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Sue Wilson

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Standing Up in Wisconsin and Beyond for Our Rights in Radio!

Posted: 05/22/2012 11:00 am

There is much talk amongst radio talk show hosts about their rights of Free Speech. I do not condone any kind of censorship (outside incitement to violence,) and agree radio talkers have their rights. But so do We the People, and it is time we stand up for them. Right now. Starting in Wisconsin.

As evidenced in recent broadcasts from Wisconsin in midst of the Scott Walker recall election, to the doubling of Right Wing programming from the station in Sacramento that launched Rush Limbaugh, to the fact that 90 percent of the nation can hear only one political diatribe, "private censorship" has crept into our public airwaves. This corporate creation is damaging our democracy. The courts have actually ruled on behalf of We the People, but thanks to private censorship, We the People don't even know it.

Despite what big corporate media tells us again and again, especially on the radio, broadcasting operates under unique rules designed to protect the public interest. Let me explain why broadcasting enjoys special treatment in the name of the public.

Newspapers are private enterprise: anyone with enough capital can start a newspaper and write what they will. Cable TV is also private enterprise: when people write a check to Comcast or Direct TV, they pay private contractors, via cable or satellite, to bring programs from Playboy to Disney into their homes.

But broadcasting, local radio and TV, is a public/private partnership: the public owns the airwaves needed for transmission; private business own the buildings, equipment, etc. needed to broadcast programming. When private business goes into broadcasting, it makes a deal with the public: a free license from the Federal Communication Commission -- if it agrees to "serve the public interest, convenience, and necessity."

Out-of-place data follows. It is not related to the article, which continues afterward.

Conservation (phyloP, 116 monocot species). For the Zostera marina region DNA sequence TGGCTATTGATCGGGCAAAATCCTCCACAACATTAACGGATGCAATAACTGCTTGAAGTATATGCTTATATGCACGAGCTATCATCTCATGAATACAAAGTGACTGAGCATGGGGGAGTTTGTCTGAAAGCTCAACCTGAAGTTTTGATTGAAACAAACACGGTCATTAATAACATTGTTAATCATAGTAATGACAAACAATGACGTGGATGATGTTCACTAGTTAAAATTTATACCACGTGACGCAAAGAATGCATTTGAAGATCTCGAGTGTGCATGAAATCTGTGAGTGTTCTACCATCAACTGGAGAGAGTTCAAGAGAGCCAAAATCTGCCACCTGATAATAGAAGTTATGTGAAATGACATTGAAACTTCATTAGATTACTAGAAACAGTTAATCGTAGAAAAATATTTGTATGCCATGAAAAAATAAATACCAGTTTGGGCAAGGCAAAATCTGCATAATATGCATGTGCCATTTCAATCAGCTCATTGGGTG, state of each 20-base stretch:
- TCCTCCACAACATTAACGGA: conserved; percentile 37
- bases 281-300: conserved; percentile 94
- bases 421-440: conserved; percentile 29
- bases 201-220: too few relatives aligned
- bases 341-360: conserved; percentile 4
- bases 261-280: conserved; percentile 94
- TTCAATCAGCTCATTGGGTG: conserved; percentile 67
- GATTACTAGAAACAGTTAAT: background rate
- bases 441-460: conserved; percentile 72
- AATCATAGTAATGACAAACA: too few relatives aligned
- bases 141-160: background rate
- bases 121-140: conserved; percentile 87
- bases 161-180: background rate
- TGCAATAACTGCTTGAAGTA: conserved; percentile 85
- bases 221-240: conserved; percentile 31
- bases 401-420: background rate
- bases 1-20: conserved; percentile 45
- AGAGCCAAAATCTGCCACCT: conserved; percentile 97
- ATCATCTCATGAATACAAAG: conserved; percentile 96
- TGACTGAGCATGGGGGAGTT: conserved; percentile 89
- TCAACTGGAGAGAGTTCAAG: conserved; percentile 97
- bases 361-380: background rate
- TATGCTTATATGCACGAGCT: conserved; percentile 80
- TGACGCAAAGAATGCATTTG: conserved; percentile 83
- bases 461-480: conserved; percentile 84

Broadcasting also differs from newspapers and cable in that the number of frequencies available in one community are few, so only a limited number of local stations are possible. Physical scarcity is the foundation of all broadcast law.

There are two radio markets in the U.S. which I've been closely watching which highlight these concepts of physical scarcity and private censorship. One is Milwaukee, Wisconsin, where five local Conservative Talk Radio hosts dominate 100,000 watts of radio power. The other is my adopted hometown, Sacramento, where Clear Channel Communications broadcasts about 190 hours per week of one-sided political talk over three giant stations, KFBK-AM, KGBY-FM and AMFM Holding's KSTE-AM Clear Channel management disputed that number at a recent meeting with Media Action Center, Sacramento Media Group, and Occupy Sacramento. But (now former) Clear Channel GM Jeff Holden told us he is very comfortable airing only one-sided political talk on three giant stations -- during an election year.